Risking Women’s Health

April 12, 2005

Risking women’s health 

EDITORIAL

IT LOOKS as if two California manufacturers just won’t take no for an answer — even if women’s health is at stake.

In their third attempt, Santa Cruz-based Inamed Corp. and Mentor Corp., have submitted applications for FDA approval that would allow them to sell their silicone-gel breast implants to the general public.

The FDA began hearing from the companies and numerous women opposed to the approval on Monday, beginning a three-day public hearing on the issue.

If approved, the Food and Drug Administration would lift its ban, imposed in 1992, which limited the use of the implants to controlled research.

Lest the FDA and these manufacturers forget, there’s a reason the ban was imposed.

Numerous reports linked the implants to arthritis, vascular disease and a range of autoimmune disorders that followed after the implants ruptured.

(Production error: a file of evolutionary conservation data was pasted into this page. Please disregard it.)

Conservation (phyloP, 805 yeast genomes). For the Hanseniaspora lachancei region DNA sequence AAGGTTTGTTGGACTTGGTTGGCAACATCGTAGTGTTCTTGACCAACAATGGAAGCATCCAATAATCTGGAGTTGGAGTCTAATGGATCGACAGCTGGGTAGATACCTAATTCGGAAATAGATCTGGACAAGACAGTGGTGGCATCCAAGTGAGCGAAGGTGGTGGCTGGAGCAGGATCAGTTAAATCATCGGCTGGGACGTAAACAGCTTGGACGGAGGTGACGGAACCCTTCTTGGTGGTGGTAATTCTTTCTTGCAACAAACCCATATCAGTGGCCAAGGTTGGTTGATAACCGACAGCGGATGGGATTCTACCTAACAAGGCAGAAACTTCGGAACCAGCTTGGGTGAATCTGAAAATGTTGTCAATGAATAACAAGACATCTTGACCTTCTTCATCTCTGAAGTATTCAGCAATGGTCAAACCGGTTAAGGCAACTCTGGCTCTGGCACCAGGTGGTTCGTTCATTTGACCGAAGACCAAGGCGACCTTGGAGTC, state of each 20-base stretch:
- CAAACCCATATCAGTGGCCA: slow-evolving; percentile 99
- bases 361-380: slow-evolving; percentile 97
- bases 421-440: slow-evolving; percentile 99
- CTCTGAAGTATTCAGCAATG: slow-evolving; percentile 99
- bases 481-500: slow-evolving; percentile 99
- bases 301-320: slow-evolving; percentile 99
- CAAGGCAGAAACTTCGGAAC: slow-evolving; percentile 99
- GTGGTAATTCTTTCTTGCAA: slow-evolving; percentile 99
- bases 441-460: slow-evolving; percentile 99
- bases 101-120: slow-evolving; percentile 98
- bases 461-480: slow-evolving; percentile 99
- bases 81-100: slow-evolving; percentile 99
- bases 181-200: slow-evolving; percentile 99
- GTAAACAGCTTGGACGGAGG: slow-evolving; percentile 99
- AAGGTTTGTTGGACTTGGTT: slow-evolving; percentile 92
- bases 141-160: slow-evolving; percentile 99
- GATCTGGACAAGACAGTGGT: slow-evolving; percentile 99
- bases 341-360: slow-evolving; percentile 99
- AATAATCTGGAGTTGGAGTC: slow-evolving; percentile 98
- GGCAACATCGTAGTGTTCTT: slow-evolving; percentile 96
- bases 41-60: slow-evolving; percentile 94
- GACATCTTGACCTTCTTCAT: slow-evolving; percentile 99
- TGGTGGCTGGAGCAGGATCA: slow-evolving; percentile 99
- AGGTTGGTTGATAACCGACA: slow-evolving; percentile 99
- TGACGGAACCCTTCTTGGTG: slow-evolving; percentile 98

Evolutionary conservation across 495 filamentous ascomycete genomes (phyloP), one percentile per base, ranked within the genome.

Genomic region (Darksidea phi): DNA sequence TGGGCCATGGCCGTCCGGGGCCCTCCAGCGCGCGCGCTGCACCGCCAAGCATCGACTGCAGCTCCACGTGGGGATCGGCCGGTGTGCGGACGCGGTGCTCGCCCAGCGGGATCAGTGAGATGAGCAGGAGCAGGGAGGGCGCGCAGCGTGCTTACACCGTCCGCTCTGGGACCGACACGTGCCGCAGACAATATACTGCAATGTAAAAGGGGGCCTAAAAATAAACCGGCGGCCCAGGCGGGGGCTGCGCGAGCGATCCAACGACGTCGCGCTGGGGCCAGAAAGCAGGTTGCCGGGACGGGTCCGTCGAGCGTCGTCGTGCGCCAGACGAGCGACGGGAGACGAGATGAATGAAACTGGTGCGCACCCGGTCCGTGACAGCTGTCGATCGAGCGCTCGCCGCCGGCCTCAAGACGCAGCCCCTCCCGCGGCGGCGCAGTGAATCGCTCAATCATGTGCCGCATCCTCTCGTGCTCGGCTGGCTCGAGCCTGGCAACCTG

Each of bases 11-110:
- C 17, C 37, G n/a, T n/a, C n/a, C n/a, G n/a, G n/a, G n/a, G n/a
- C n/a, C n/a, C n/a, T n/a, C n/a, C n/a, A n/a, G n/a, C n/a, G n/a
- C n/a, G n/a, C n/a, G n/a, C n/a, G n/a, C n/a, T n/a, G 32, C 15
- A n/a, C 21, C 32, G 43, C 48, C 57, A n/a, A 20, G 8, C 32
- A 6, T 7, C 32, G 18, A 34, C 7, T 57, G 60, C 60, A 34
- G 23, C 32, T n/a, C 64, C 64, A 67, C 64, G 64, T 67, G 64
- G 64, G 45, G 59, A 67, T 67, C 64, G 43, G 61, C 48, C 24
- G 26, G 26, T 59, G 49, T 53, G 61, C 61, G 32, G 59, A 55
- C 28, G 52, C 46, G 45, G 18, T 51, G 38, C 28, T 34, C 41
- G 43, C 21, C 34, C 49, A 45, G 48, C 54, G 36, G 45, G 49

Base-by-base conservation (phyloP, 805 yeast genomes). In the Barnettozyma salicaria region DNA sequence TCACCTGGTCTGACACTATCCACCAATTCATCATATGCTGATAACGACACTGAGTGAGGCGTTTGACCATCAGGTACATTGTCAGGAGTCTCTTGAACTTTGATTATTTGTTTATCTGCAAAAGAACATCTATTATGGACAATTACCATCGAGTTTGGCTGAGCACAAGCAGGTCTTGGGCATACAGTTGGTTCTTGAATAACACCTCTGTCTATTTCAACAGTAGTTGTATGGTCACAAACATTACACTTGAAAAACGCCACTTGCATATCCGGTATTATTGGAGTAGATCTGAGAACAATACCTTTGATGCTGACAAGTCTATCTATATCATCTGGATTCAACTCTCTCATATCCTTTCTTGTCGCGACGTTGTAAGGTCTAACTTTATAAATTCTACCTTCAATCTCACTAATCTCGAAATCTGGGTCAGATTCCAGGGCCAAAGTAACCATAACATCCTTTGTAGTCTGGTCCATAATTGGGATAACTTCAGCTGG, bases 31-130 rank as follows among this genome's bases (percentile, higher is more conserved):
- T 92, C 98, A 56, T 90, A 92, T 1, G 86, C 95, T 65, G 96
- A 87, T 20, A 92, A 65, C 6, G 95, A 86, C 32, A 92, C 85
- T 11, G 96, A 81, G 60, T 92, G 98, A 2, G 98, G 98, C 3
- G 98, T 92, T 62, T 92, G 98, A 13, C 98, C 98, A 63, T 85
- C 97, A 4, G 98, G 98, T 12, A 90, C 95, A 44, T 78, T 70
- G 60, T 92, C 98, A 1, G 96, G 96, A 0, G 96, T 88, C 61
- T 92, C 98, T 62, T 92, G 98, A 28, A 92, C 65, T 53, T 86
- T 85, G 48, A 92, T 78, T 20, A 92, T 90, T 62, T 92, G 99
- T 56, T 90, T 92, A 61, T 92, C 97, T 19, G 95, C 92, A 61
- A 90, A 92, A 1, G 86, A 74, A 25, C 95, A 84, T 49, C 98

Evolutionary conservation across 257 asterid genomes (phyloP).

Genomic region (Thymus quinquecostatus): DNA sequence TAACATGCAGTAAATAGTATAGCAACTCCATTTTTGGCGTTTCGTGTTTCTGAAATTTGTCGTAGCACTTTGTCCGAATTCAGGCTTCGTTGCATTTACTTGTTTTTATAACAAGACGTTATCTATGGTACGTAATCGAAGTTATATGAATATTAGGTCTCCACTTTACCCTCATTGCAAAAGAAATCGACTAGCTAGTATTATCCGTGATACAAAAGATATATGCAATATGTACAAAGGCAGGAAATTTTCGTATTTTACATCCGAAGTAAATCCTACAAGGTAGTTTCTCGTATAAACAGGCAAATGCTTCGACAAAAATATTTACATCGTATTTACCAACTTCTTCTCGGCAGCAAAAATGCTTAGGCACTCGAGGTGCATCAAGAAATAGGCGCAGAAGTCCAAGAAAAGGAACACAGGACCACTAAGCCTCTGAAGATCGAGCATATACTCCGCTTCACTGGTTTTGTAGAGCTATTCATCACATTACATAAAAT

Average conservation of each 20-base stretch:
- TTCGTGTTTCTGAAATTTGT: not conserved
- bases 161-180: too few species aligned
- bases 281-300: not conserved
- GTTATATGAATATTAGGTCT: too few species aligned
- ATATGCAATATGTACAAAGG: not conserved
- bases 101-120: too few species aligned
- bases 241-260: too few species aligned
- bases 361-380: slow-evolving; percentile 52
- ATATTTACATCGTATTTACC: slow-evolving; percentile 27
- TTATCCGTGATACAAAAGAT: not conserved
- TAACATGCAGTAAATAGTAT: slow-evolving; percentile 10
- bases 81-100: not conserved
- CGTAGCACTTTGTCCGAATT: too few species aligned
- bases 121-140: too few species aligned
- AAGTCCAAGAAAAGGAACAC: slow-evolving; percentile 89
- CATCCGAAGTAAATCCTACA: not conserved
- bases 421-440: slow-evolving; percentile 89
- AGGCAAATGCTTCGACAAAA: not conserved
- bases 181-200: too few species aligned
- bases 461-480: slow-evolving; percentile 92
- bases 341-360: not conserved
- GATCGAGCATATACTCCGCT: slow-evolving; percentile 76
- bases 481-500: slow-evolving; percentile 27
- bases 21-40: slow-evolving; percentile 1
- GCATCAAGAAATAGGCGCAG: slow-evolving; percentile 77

“All the data indicates that rupture is inevitable,” said Diana Zuckerman, president of the National Research Center for Women & Families. “What have these companies shown to prove that it is now safe?”

Not much.

In fact, in its preliminary analyses released last week, FDA scientists said the companies’ new reports, which only provide rupture data for two full years and partial data for a third year, is of “limited value” in gauging risk of ruptures.

While these manufacturers argue that their new product is made of a thicker liquid, preventing it from leaking into the body, there is little evidence to prove that.

It’s easy to understand why these companies keep coming back.

From 1997 through 2004, the number of breast-implant procedures performed annually has tripled, from about 101,000 to 334,000, according to the American Society for Aesthetic Plastic Surgery.

A green light from the FDA could mean big money.

But gambling on the outcome is a risk that neither the FDA nor these manufacturers should take.